The tradition of interlocking designs etched into the surfaces of pearl shells is distinctive in Aboriginal art. The incised designs are highlighted with a mixture of ochre and resin, which is rubbed into the grooves. Decorated and plain pearl shells are used for rain-making and magical purposes, for trade, in ceremonies and as personal adornments such as necklaces or pubic covers when they are worn attached by belts or necklaces of hairstring.

Riji originate around Broome, in the west Kimberley region. They are objects of great value and have been exchanged along ancient trade routes over vast areas of the continent. They appear as far afield as Yuendumu in the desert, south-eastern Arnhem Land, Queensland and South Australia. Often plain pearl shells are decorated further along trade routes, far from their place of origin.

Pearl shells, known as riji or jakuli in the Bardi language, are associated with water, spiritual powers and healing due to the luminous shimmering quality of their surfaces. Bardi equate the light reflecting off the shells to lightning flashes, which are prominent during the monsoon, and to lights flashing off the cheeks of the Rainbow Serpent, who is closely linked to water and rain.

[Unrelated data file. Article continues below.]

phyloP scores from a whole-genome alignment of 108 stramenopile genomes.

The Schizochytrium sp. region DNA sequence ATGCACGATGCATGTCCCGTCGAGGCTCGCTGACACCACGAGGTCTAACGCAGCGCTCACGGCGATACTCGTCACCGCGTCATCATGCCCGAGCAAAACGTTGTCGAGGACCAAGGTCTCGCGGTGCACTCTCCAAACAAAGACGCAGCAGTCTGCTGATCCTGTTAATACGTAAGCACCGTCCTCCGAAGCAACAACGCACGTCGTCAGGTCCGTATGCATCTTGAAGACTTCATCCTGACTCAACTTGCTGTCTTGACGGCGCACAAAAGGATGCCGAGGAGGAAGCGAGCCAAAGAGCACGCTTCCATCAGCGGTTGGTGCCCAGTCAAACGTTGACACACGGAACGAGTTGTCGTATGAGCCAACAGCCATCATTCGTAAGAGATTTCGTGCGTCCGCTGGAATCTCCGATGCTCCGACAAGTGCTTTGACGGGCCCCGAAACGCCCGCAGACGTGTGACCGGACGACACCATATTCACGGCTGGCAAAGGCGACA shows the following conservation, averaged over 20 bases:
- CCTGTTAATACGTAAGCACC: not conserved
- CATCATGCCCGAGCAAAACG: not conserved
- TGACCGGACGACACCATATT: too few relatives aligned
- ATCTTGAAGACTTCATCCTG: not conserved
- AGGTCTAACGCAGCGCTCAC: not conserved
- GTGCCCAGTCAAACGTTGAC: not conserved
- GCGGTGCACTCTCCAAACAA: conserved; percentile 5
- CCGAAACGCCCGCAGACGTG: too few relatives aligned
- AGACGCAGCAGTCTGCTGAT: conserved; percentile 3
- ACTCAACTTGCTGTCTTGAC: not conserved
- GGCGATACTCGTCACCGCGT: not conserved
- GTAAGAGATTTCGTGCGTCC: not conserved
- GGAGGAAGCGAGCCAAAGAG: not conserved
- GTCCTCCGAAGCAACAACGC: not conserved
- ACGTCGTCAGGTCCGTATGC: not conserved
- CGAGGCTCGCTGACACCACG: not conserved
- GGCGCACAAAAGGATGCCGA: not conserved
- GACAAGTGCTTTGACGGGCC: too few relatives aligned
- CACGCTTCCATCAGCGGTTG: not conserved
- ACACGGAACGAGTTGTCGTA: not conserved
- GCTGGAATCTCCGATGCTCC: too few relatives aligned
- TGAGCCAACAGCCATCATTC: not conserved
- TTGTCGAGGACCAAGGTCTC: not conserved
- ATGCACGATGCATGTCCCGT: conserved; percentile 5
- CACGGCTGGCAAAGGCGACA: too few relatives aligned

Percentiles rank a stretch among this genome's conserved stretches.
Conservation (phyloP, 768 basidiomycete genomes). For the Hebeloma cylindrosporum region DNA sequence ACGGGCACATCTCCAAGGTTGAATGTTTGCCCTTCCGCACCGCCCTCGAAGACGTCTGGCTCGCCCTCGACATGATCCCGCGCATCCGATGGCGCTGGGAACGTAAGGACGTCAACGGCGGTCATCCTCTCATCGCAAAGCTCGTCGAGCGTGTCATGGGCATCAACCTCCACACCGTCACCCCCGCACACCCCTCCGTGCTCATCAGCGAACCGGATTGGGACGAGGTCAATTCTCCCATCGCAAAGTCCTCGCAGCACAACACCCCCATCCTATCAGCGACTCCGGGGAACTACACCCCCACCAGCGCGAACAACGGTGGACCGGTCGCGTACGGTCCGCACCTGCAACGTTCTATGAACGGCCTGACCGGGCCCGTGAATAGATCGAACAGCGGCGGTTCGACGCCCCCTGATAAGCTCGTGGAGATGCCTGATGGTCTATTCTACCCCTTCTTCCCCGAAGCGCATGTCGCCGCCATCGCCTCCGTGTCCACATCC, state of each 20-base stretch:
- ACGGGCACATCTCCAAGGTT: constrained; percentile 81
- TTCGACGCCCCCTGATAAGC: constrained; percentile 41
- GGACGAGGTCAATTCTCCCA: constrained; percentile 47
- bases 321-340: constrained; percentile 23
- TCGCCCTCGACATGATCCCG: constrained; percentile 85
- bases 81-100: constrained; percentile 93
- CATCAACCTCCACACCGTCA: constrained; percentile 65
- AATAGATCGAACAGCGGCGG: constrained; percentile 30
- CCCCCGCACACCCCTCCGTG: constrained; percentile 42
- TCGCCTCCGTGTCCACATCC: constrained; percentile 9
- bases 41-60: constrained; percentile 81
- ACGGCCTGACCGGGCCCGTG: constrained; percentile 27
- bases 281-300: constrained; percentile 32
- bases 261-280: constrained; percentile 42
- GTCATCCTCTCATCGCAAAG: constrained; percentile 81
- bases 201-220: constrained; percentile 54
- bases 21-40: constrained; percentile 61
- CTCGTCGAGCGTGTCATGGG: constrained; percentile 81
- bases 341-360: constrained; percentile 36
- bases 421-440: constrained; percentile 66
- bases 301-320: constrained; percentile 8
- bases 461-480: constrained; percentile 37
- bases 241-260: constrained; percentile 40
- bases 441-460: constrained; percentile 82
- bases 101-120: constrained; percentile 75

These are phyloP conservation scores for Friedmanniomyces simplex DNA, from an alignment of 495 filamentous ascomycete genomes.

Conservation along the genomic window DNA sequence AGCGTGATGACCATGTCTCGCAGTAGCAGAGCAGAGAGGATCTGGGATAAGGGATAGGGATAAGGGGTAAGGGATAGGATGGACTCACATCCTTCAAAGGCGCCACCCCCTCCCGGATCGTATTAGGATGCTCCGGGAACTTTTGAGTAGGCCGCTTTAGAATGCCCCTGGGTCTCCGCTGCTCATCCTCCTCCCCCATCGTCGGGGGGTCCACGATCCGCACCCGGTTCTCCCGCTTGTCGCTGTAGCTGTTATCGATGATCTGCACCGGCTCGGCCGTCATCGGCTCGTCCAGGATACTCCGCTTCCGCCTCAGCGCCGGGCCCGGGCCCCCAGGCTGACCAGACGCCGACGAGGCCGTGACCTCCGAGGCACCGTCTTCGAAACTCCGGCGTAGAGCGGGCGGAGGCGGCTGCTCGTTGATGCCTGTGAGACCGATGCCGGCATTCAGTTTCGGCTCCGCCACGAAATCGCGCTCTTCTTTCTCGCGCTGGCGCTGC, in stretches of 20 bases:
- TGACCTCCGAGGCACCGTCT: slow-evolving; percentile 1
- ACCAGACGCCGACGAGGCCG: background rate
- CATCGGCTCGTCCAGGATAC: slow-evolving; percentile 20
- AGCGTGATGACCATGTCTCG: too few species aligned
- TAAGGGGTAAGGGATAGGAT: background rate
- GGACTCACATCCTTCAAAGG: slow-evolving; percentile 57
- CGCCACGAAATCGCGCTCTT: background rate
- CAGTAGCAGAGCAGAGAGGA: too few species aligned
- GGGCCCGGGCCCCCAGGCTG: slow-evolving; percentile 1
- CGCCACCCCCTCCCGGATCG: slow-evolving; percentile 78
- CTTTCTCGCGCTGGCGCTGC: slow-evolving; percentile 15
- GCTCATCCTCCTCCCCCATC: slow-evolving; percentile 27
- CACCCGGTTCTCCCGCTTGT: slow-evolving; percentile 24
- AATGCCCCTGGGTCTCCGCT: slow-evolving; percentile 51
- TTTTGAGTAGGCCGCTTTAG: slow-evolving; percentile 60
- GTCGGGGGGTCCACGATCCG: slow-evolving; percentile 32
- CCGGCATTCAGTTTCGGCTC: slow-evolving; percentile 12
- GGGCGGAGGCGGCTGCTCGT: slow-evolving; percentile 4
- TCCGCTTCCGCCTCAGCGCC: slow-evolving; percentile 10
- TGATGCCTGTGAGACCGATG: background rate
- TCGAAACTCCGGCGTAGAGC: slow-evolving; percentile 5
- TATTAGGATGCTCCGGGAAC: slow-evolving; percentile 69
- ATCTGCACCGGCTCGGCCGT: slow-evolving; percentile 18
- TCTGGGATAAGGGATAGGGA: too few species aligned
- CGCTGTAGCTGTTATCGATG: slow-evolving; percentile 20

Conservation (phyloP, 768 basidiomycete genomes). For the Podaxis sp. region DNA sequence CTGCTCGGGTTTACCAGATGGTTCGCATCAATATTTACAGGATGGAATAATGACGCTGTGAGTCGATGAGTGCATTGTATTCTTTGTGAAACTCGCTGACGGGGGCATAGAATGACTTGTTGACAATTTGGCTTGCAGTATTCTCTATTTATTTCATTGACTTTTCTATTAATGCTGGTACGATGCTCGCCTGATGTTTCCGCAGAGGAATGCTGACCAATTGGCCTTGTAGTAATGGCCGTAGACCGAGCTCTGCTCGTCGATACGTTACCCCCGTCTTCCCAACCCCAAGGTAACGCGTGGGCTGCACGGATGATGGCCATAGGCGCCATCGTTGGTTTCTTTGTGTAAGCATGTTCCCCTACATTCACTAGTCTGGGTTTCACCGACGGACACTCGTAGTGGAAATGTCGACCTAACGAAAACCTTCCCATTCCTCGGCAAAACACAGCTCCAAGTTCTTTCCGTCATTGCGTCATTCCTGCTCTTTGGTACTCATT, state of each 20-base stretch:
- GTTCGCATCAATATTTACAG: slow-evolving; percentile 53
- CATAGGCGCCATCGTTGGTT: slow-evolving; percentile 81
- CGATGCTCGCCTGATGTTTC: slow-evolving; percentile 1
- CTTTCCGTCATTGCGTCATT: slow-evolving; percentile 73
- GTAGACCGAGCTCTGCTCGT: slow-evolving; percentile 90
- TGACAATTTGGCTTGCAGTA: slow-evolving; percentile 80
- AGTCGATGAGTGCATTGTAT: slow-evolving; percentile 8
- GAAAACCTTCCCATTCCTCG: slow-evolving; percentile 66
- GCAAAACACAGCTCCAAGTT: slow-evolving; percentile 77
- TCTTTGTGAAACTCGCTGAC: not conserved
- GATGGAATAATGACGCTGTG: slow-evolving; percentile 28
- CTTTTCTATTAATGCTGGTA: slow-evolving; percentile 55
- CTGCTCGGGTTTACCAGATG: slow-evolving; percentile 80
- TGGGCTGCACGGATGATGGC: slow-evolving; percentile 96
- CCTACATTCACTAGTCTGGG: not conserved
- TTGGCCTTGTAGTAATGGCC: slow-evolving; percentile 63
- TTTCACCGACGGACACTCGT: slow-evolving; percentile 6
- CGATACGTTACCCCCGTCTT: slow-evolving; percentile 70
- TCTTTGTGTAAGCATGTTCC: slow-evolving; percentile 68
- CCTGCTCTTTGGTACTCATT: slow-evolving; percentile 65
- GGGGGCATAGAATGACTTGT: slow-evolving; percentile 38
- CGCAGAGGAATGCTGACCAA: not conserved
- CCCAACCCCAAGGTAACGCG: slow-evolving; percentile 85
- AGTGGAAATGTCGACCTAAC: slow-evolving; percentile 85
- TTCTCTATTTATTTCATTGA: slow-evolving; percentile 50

The tradition of interlocking designs etched into the surfaces of pearl shells is distinctive in Aboriginal art. The incised designs are highlighted with a mixture of ochre and resin, which is rubbed into the grooves. Decorated and plain pearl shells are used for rain-making and magical purposes, for trade, in ceremonies and as personal adornments such as necklaces or pubic covers when they are worn attached by belts or necklaces of hairstring.

Riji originate around Broome, in the west Kimberley region. They are objects of great value and have been exchanged along ancient trade routes over vast areas of the continent. They appear as far afield as Yuendumu in the desert, south-eastern Arnhem Land, Queensland and South Australia. Often plain pearl shells are decorated further along trade routes, far from their place of origin.

Pearl shells, known as riji or jakuli in the Bardi language, are associated with water, spiritual powers and healing due to the luminous shimmering quality of their surfaces. Bardi equate the light reflecting off the shells to lightning flashes, which are prominent during the monsoon, and to lights flashing off the cheeks of the Rainbow Serpent, who is closely linked to water and rain.